According to the modern day indicators, I was ‘deprived’ as a child, although I never really felt that way.
I am from a single parent family and I got free school meals. We weren’t dirt poor, but we didn’t get the child support we were meant to and life was a bit of a struggle for my mum. We were your classic ‘latchkey kids’ because my mum had to work and there was no other adult present. I wore second hand uniforms and went to a state comprehensive in White City. This last bit means I have something in common with Michael Gove, in that I also support QPR. Perhaps this is why we both live in a state of permanent optimism. Not much can get you down when your team is as bad as that.
Further signs of my deprivation could be the fact that I left school at sixteen, that I never made it to a Russell Group University, and that I have a deficit of Dead White Dudes in my education. Especially English ones (we don’t hear so much about the Welsh or Scottish or Irish ones …)
I can remember studying Animal Farm, and Lord of the Flies, and Macbeth, but I definitely wasn’t taught Chaucer, or Dickens, or Homer. My fondest memory is of doing a long, self directed writing project with Miss Ladd. The books that I associate with my childhood are those that I read myself at home, not at school. Our school was in ILEA, so we got free music lessons, and a local authority grant (the last of its kind) gave me the chance to train as a dancer. My school was fine: some great teachers, some not so great.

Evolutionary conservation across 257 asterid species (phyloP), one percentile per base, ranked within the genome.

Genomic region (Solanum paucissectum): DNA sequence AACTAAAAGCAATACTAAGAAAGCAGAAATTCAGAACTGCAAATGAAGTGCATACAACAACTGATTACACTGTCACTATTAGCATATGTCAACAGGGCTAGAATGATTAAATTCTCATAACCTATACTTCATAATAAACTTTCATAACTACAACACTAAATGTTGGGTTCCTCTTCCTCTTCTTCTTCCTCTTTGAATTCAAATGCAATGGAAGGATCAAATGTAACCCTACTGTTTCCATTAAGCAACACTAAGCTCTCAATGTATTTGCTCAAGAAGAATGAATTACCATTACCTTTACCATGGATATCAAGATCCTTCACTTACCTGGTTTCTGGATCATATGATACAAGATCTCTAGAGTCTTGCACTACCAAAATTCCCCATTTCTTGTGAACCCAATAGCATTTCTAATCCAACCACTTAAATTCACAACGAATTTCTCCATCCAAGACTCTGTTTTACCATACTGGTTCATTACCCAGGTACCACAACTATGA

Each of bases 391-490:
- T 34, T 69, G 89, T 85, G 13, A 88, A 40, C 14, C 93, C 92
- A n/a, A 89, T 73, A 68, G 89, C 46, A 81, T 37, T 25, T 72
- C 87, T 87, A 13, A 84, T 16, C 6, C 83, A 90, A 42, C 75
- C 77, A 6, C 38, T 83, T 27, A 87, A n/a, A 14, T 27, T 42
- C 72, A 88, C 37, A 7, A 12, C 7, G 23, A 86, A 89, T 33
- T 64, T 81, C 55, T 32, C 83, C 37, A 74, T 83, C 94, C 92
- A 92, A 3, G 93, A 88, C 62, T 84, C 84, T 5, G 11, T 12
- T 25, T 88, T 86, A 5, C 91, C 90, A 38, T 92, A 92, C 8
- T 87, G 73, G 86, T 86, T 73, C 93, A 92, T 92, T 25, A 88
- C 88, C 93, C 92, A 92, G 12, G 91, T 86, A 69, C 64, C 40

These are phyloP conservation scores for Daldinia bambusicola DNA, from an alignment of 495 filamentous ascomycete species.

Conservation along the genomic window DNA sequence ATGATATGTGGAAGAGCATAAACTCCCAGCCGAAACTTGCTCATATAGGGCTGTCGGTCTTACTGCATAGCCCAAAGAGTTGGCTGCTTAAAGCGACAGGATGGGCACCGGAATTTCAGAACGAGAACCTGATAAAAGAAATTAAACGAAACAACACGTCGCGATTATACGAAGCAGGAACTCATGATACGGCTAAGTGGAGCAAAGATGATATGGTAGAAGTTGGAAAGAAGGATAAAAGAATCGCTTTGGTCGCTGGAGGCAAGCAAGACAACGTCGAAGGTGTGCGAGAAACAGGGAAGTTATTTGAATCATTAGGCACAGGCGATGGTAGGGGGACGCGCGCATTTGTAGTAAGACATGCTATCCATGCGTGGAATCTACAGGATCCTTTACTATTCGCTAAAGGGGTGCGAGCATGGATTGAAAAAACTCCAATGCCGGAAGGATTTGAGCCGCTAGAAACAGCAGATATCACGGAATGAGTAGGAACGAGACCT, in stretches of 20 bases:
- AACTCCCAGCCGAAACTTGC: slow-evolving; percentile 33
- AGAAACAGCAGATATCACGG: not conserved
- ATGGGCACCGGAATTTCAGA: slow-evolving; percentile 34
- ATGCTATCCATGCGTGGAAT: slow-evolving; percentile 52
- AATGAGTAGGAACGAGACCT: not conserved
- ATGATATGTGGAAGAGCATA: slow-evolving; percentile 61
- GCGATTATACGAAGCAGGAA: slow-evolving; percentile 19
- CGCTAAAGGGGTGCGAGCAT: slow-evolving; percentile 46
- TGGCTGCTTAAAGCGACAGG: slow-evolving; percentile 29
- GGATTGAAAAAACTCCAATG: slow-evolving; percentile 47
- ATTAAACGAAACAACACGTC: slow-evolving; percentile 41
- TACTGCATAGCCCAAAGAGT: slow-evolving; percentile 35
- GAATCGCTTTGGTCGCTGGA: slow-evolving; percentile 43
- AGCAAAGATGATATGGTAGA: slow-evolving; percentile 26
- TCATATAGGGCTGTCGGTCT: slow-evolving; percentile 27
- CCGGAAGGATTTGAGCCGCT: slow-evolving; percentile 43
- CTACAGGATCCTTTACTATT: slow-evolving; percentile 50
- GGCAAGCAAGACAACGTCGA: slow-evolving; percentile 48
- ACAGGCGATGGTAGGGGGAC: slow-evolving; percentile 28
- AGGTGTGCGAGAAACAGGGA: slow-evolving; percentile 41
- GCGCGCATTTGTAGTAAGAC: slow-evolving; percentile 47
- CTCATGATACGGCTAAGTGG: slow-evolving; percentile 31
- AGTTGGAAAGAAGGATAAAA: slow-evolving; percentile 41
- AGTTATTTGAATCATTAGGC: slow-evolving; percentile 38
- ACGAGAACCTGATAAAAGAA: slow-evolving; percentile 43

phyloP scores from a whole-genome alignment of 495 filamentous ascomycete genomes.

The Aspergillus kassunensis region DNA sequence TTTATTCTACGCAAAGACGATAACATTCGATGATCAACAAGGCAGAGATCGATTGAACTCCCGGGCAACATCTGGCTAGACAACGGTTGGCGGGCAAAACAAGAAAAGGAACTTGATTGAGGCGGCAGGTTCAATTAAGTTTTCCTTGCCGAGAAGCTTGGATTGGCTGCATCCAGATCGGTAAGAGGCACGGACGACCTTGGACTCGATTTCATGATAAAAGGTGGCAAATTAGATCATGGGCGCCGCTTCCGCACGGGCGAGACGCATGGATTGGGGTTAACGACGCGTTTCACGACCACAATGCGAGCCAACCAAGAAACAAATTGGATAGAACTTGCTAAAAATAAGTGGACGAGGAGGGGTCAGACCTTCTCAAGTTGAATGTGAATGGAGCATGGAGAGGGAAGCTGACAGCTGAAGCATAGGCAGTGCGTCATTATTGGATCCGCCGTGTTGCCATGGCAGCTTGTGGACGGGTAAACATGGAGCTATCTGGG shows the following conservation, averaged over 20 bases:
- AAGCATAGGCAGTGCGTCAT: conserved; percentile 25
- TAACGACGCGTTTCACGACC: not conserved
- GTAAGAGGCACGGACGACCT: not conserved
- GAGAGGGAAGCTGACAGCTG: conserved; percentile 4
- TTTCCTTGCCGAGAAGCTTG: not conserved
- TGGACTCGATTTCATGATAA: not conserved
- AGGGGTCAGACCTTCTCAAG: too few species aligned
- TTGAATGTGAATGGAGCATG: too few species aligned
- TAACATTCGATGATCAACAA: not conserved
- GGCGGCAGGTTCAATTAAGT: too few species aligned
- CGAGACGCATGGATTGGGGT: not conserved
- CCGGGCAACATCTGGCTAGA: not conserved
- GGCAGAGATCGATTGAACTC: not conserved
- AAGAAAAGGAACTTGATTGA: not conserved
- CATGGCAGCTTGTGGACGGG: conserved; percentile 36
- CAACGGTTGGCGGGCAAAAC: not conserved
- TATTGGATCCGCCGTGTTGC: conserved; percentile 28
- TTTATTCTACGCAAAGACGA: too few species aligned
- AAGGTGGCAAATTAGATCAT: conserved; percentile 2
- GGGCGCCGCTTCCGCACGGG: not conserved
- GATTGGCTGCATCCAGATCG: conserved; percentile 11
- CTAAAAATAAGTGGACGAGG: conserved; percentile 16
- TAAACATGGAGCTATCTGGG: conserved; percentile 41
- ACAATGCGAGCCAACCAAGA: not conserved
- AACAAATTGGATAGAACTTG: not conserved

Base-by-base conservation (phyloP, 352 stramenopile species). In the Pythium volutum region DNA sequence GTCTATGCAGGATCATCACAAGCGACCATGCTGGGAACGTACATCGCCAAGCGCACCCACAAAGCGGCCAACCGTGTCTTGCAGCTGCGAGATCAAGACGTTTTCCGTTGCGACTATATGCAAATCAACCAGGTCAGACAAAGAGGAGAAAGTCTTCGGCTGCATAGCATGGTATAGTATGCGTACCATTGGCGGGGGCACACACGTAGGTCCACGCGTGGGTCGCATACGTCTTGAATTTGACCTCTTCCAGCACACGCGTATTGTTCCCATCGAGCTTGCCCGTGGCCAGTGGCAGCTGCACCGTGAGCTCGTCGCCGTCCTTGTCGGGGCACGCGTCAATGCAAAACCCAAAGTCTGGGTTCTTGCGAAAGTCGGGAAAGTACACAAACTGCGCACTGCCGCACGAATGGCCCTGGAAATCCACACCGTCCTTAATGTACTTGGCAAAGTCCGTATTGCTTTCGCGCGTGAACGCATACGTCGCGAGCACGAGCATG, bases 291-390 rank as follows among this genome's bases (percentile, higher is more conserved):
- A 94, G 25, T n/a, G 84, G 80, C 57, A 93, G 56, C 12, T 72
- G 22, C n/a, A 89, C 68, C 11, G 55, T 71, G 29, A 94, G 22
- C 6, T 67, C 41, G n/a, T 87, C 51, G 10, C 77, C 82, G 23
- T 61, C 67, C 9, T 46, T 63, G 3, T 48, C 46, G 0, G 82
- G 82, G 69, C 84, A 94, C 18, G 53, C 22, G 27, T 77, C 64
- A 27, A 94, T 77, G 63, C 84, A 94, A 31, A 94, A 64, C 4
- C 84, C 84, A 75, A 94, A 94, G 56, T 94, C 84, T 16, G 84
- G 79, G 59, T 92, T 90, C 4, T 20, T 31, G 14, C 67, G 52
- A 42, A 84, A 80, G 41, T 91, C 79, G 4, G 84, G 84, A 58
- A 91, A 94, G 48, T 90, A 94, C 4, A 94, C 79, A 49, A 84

When I did ‘A’ level at evening classes we studied great women novelists – Austen and Eliot and Charlotte Bronte. At university (an ex-poly) I found modern writers: Toni Morrison and John Steinbeck were happy discoveries. We read Dickens, and I can see the brilliance, but he didn’t really strike a chord with me. Sorry. That’s fiction for you: not everyone likes the same stories.
Have I suffered from a deficit of Dead White Dudes? If I was the equivalent of the ‘deprived but intelligent child’ that people want to save, would life have worked out better for me if someone had swooped in with a spoonful of Dickens at just the right time?
The problem with the notion of an ‘elite’ is that it elevates some kinds of lives above others. If your purpose in life is to be as clever as you can get, then that’s one possibility and very good luck to you. But others choose to be as creative, or as caring, or as kind, or as helpful, or as adventurous as they can get instead. And there’s nothing wrong with that, is there?
I couldn’t possibly put it better than Robert Frost (not so long dead and an American, but hey ho):
“Two roads diverged in a wood, and I —
I took the one less travelled by,
and that has made all the difference.”